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Mulberry native Maxine Montgomery has received $200,000 in the Collaborative Grant program from the National Endowment for the Humanities to digitize the late novelist Gloria Naylor’s unpublished work. Montgomery, professor of English at Florida State University, will work on the project with two professors at Lehigh University in Bethlehem, Pennsylvania.
“I’ve published quite a bit on Gloria Naylor. So, I have a national reputation as being a Naylor scholar. On the basis of that reputation, they reached out to me to ask whether or not I wanted to be a part of that project and right away I said yes,” said Montgomery, 62, who holds a doctorate in English from University of Illinois at Urbana-Champaign. .
Naylor is the author of the novel ''The Women of Brewster Place.'' She left letters, pictures and unfinished novels to Sacred Hart University, which later transferred the material to Lehigh University. The grant allows Montgomery to travel between FSU and LU to supervise the digitization project so people can access Naylor’s work online. It will also culminate with a two-volume essay collection based on the relationship between Naylor’s archival material and her fictional works.
The project is titled “Engaging Black Women’s Archives: Gloria Naylor and Twentieth-Century Literary History.” It is one 1 of 13 projects nationwide to receive a collaborative research grant.
“To be perfectly honest, I was surprised we were able to get the grant. I knew that it was a lot of work involved in writing the grant application. I knew that the NEH received tons of applications across America,” Montgomery said.
“The old saying goes that you miss 100% of the basketball shots that you don’t take. I said at the very least we’d be able to get feedback from the reviewers so we could incorporate that information and apply it next year with a stronger application. But I was quite pleased that they chose to fund our project the first time around,” she added.
Gloria Naylor is one of Montgomery’s favorite authors, the other being Toni Morrison.
“There’s something about both Naylor and Morrison in their works that speaks to the complexities of the Black female experience in terms of issues in gender, sexuality, race and class that I think resonates not only on a personal level but also for me professionally in terms of finding my own voice as Black female professor and certainly as Black female literary critic. There’s something about their writing that says something about the importance of the Black female voice,” Montgomery said.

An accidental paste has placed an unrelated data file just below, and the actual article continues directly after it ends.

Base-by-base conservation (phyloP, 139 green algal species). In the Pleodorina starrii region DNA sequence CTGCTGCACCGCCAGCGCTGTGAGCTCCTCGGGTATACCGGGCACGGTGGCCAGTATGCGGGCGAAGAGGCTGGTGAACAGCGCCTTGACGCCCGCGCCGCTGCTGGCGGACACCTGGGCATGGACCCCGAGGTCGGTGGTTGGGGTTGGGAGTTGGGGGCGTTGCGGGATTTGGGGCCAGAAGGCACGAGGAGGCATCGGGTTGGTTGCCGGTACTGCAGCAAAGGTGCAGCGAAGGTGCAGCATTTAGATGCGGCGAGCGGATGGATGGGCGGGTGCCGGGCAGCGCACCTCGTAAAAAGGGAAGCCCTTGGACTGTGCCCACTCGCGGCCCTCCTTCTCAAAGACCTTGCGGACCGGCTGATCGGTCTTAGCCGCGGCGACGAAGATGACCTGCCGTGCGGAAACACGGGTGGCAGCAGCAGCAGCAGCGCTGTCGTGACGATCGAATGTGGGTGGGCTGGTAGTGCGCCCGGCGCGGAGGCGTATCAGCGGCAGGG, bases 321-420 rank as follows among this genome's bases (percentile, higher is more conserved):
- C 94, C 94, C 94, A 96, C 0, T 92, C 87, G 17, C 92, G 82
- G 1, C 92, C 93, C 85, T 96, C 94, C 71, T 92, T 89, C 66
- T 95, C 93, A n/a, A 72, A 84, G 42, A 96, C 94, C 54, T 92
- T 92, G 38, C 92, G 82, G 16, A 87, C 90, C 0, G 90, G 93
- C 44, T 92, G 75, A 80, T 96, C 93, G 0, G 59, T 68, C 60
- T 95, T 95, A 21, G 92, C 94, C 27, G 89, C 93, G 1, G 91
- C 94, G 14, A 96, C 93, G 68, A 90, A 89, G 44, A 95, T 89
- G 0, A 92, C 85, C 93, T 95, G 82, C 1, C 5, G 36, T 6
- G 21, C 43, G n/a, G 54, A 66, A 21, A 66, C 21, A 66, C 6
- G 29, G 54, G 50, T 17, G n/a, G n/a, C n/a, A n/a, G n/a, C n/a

Montgomery is a 1977 graduate of Mulberry High School. She later received her bachelor’s and master’s degree in English from Florida State University. By the age of 24 she received her doctorate.
As an undergraduate student she thought she wanted to study psychology but found herself drawn to English literature courses and was performing better in the literature courses.
“I thought psychology would allow me to gain insight into the human experience and human behavior so I kind of gravitated toward that discipline. But once I started taking classes in psychology I didn’t feel as engaged or interested in those classes as I did in classes on Shakespeare, or poetry, fiction or novel or certainly classes that dealt with Black women writers. It was something about those classes in English that kind of spoke to my personal experience in ways that courses in psychology did not,” Montgomery said.
Neither of Montgomery's parents finished high school. Her father, Samuel Montgomery, was the first Black city commissioner in Mulberry. Her mother, Molly Montgomery, worked in the lunchroom at Mulberry High School.
“Both of my parents emphasized the importance of education. I’ve always loved school,” Montgomery said. “I’ve always been good in language, in writing. I’ve always had an interest in creative writing. When I was in kindergarten, I would try to write books. Little did I realize at that time it was a God- given gift that was expressing itself at an early age.”
Montgomery has published seven books. Her most recent, ''The Postapocalyptic Black Female Imagination,'' was published in July.
“What I do in that book is take a look at representative works by Black women with a view to understanding the ways that catastrophe or disaster figure into those works. It could be an earthquake, a flood, a hurricane but there is something about that disaster that marks the end of an old era and the beginning of a futuristic era, a new world order, where Black women assume an essential role in societal and domestic affairs,” Montgomery said.
The NEH grant is for one year grant. It began October and is set to be completed in September. A Gloria Naylor Symposium at Lehigh University was held recently. Montgomery hopes to have a public performance of Naylor’s plays in Tallahassee.
Throughout the year there will be seminars and other interrelated projects for scholars to engage with Naylor’s archived material.
Breanna Rittman writes news features for The Ledger. Send your feature ideas to BRittman@gannett.com.
This article originally appeared on The Ledger: Dr. Maxine Montgomery receives National Endowment of Humanities grant.